J Curr Surg
Journal of Current Surgery, ISSN 1927-1298 print, 1927-1301 online, Open Access
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Case Report

Volume 4, Number 4, December 2014, pages 121-123

Recurrent Ascites: Think Outside the Box

Abdul I. Mahmada, Waqas Jehangira, c, Jay Littlefield IIb, Maria J. Hoayecka, Pankaj Shirolawalaa, Shuvendu Sena, Abdalla Yousifa

aRaritan Bay Medical Center, Perth Amboy, NJ, USA
bRoss University School of Medicine, Miramar, FL, USA
cCorresponding Author: Waqas Jehangir, Department of Internal Medicine, Raritan Bay Medical Center, Perth Amboy, NJ, USA

Manuscript accepted for publication November 13, 2014
Short title: Recurrent Ascites
doi: http://dx.doi.org/10.14740/jcs247w


Ascites is more common in cirrhotic patients. Bladder or ureteral injury is possible in surgeries involving lower abdomen or pelvic area which can mimic ascites. Intraoperative bladder puncture or ureteral nicking during abdominal surgeries is a rare but potentially serious complication. It is important to recognize these complications as early as possible to minimize damage and prevent further treatment complications. We report a case of recurrent ascites in a 65-year-old female who underwent exploratory laparotomy for a ruptured diverticular abscess that paradoxically increased with furosemide treatment.

Keywords: Ascites; Abdominal surgeries; Paracentesis


Ascites is more common in patients with a history of cirrhosis. Ascites is a buildup or collection of fluid in the abdominal cavity. Most often, it is due to a complication of liver cirrhosis, heart failure, and malignancy. The initial evaluation of a patient with ascites should include a history, physical evaluation, and abdominal paracentesis with ascitic fluid analysis. Appearance of the fluid, serum-to-ascites albumin gradient determination (SAAG), cell count and differential, and total protein concentration are part of the routine workup of ascites fluid. The ascitic fluid analysis helps to determine transudative versus exudative fluid collections, which can help determine the source and cause of the fluid accumulation and the presence of infection [1]. Initial treatment of ascites includes determination and treatment of the root cause of fluid accumulation. Fluid and salt avoidance is also therapeutic in decreasing the body’s water retention. Diuretics are very effectively used to therapeutically treat ascites. Another study found that a low sodium diet and diuretic therapy are initially effective in close to 90% of patients with ascites [2]. If there is an urgent need for reversal of ascites, then large volume paracentesis can be performed. Paracentesis is more rapid than diuretic therapy to remove large amounts of peritoneal fluid. Infusion of albumin was shown to help decrease mortality, when there is a removal of more than 6 L of fluid [3].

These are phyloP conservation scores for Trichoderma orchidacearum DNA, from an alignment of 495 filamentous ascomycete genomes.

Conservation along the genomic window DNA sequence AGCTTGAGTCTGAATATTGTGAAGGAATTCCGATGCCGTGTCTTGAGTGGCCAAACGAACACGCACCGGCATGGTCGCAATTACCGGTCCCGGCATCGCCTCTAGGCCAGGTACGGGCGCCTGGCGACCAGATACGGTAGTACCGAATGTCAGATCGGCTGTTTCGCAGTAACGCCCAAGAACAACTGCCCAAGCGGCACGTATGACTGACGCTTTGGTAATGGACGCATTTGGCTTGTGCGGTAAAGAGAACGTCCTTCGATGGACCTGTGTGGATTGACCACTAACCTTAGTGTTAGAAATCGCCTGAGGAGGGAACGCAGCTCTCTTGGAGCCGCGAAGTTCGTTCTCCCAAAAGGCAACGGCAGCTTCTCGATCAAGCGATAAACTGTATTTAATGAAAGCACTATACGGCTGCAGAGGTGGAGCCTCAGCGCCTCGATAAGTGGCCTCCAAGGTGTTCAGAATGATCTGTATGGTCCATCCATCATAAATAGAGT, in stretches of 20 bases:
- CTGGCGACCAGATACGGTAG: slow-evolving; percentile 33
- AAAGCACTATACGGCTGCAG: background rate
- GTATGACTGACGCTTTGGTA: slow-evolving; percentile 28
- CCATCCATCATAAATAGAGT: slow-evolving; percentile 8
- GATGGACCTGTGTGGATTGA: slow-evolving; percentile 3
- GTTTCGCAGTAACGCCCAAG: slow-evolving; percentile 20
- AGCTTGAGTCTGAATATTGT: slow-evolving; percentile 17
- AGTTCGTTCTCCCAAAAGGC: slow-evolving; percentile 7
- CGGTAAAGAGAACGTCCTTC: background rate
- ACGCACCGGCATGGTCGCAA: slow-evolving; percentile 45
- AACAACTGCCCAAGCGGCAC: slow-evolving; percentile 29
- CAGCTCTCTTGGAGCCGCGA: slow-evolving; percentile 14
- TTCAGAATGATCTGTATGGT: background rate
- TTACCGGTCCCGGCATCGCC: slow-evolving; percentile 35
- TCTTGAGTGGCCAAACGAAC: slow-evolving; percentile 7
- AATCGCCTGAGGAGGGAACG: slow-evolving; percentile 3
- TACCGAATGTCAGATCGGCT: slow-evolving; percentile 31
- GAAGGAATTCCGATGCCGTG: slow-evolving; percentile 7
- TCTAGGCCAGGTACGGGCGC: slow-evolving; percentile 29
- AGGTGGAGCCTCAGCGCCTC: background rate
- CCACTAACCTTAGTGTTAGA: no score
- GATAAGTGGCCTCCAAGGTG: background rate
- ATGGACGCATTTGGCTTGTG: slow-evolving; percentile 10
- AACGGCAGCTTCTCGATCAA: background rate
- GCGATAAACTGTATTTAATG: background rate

Case Report▴Top 

A 65-year-old Caucasian female with extensive medical history inclusive of mucosa-associated lymphoid tissue non-Hodgkin’s lymphoma treated with radiation therapy, bronchial asthma, H. pylori gastritis, hyperlipidemia, and retinitis involving the left eye presented to emergency department with abdominal pain and weakness for 2 days. The initial complete blood count, comprehensive metabolic panel, prothrombin time, and partial thromboplastin time were normal. Liver function tests showed AST 24 U/L (15 - 40 U/L), ALT 8 U/L (5 - 30 U/L), alkaline phosphatase 85 U/L (40 - 130 U/L) and total bilirubin 0.7 mg/dL (0.1 - 1.0 mg/dL). CT of the abdomen showed diverticulitis with perforation with fluid, free air, and air bubbles. Percutaneous drainage was performed, and antibiotics were started. Repeat abdominal CT scan 6 days later showed worsening collection of fluid and air fluid levels in the left lower quadrant and the right upper quadrant between the loops of bowels. A laparotomy was performed with the drainage of the fluid collection from the abdominal cavity, irrigation of the peritoneal cavity, resection of the sigmoid colon and descending colon, mobilization of the splenic flexure and colostomy with a Hartmann’s procedure. The procedure went uneventful and the patient recovered well.